You are on page 1of 3


Critically discuss the arguments put forward by Adorno and Horkheimer in their article 'The Culture Industry: Enlightenment as Mass Deception.'

Prior to interrogating the arguments put thought in Adorno and Horkheimers The Culture Industry: Enlightenment as Mass Deception. It is first important to give a brief historical overview of what the enlightenment period is and some of the thoughts that gathered momentum and influence. The start of the enlightenment period is widely considered (although still up for debate) to have started in the 18 th century with an emergence of scientific, philosophical and cultural debate. A sweeping understanding of the period is considered the move away form a theological way of thinking, to a more humanistic school of thought. This move away form the church is seen, as a way of creating a utopian self-sustaining society that required critical and constructive reason1 this could not be acquired without questioning authoritarian doctrines. The enlightenment period is considered as one of the greatest periods in western cultural and technological advance, prior to the Ancient Greek Enlightenment period. The enlightenment period is constantly being critiqued and revaluated in relation to contemporary belief and cultural ideology. The Frankfurt School is one of the most evaluated and studied schools of thought in modern Europe; they applied Marxism to a radical interdisciplinary social theory2. One of their most citied and studied texts in relation to the enlightenment period is The Cultural Industry: Enlightenment as Mass Deception.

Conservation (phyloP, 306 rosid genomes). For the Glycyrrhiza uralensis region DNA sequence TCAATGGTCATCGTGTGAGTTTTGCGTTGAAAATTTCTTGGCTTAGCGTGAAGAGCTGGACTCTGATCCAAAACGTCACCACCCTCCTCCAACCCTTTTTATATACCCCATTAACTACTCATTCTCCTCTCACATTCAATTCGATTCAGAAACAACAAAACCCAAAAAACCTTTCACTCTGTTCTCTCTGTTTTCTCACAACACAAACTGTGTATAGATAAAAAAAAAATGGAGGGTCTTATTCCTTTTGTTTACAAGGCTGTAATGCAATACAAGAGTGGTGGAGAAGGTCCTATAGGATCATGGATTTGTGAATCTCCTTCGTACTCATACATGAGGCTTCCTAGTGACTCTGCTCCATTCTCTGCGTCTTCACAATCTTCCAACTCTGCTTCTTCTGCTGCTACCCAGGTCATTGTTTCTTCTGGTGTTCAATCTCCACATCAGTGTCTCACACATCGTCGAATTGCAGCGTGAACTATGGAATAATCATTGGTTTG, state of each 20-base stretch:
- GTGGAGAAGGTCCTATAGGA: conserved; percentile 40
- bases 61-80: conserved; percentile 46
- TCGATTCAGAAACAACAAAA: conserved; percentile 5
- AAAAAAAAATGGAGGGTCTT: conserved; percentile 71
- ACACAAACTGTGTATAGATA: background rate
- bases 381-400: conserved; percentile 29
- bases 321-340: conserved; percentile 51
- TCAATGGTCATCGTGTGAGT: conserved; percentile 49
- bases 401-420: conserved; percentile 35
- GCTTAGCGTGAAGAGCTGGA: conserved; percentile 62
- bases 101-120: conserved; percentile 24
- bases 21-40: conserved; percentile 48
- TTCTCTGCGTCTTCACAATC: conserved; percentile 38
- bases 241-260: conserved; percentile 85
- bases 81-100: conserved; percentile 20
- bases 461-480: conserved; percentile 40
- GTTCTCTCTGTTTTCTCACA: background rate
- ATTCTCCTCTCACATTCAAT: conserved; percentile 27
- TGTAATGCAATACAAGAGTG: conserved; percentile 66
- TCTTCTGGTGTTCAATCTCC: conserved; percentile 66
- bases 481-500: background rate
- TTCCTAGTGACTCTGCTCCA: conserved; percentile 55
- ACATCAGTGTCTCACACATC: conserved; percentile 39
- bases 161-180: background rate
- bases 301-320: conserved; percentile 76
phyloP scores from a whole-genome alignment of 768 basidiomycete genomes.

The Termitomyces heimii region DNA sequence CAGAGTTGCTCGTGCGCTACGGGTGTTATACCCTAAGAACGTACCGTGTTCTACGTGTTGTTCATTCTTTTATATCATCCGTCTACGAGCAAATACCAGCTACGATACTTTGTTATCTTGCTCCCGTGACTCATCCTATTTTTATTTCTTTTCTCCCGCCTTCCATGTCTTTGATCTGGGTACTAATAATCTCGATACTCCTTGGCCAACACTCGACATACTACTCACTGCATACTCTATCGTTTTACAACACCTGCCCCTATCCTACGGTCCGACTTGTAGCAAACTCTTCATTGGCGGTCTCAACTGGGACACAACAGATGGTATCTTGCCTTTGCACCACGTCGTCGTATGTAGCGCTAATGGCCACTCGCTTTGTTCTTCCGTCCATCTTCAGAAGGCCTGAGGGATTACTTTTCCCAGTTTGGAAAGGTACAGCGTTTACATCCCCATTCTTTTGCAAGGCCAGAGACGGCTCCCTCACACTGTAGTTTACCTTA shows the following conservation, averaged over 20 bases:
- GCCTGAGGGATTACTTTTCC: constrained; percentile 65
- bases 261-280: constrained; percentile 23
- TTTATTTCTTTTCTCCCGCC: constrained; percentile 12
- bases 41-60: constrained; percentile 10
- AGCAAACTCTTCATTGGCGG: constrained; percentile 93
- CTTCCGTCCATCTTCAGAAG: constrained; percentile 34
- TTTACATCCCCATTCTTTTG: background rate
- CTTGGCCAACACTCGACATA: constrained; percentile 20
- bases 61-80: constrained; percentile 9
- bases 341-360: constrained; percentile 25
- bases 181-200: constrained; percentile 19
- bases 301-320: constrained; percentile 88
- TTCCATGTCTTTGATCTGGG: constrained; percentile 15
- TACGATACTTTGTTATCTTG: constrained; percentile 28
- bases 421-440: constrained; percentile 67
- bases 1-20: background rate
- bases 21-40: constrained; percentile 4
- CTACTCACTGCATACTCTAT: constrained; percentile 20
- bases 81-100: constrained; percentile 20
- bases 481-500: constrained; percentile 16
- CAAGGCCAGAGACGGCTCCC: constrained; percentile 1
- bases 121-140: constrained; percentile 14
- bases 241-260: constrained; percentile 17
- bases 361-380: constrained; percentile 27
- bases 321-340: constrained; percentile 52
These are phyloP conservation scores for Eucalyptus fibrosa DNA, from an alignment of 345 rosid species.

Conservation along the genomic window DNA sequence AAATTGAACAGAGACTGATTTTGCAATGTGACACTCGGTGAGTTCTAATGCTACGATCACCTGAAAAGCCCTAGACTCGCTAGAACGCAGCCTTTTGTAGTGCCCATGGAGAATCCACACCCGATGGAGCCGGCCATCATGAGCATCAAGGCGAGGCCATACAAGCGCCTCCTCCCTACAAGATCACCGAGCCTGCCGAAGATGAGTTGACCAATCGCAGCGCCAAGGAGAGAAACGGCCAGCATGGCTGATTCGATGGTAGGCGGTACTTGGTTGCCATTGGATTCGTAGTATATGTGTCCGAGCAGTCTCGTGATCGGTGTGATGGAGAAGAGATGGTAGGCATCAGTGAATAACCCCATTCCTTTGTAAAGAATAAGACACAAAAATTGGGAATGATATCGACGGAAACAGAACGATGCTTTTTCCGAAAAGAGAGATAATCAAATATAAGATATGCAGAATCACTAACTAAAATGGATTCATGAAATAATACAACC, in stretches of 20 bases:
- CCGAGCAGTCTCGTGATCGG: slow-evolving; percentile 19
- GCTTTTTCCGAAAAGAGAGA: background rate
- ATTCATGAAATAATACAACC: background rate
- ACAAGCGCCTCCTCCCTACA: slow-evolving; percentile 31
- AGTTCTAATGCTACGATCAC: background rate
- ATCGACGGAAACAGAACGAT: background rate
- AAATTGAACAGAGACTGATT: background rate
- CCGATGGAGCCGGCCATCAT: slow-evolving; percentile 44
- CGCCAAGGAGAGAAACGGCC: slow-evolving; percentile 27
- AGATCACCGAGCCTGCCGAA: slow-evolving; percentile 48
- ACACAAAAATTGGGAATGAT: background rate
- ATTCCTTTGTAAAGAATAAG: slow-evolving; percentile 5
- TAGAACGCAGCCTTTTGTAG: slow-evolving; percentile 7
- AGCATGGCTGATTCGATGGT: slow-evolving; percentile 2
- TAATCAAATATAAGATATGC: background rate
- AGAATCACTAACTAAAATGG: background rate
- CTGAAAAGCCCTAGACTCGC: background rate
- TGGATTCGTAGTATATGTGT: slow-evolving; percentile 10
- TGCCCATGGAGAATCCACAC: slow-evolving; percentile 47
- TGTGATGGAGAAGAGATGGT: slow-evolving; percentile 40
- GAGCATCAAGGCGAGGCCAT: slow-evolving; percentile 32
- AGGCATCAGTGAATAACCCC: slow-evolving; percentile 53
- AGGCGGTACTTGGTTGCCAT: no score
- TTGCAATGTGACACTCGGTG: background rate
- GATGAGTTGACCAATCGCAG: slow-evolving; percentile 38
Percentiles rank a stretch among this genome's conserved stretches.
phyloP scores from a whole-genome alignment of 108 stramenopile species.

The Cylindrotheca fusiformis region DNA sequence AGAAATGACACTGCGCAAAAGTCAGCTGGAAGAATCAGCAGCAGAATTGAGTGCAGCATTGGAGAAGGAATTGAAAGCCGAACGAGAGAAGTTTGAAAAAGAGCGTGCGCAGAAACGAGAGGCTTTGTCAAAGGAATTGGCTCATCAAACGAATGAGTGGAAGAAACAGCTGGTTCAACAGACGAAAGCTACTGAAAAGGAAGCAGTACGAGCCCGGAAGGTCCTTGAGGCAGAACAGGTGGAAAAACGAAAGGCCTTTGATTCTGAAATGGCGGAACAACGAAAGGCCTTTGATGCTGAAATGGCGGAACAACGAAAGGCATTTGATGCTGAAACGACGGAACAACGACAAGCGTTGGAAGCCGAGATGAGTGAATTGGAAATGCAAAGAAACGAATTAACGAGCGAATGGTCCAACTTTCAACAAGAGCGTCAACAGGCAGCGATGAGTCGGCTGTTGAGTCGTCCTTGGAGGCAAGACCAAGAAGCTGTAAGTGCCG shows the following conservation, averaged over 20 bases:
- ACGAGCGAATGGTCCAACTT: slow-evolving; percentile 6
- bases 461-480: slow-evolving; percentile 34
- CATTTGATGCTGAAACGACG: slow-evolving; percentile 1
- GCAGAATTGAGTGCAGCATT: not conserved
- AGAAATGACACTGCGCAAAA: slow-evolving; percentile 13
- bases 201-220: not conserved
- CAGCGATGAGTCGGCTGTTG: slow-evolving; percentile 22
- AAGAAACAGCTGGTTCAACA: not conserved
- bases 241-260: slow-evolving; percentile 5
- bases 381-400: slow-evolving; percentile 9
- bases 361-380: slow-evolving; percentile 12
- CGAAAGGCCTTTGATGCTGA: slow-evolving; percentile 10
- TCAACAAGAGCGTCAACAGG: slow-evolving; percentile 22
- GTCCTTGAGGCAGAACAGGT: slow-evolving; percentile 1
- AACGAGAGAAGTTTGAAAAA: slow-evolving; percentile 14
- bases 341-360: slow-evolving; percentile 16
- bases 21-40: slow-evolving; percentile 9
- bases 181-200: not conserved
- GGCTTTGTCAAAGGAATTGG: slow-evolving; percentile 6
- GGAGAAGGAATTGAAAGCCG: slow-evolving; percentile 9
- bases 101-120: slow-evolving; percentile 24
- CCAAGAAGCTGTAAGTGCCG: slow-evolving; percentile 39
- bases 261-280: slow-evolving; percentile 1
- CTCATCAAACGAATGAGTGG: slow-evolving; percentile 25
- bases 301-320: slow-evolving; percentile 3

JW Yolton, The Blackwell companion to the Enlightenment, Oxford: Blackwell Publishers, 1995, Pg. 1 2 Encyclopaedia Britannica,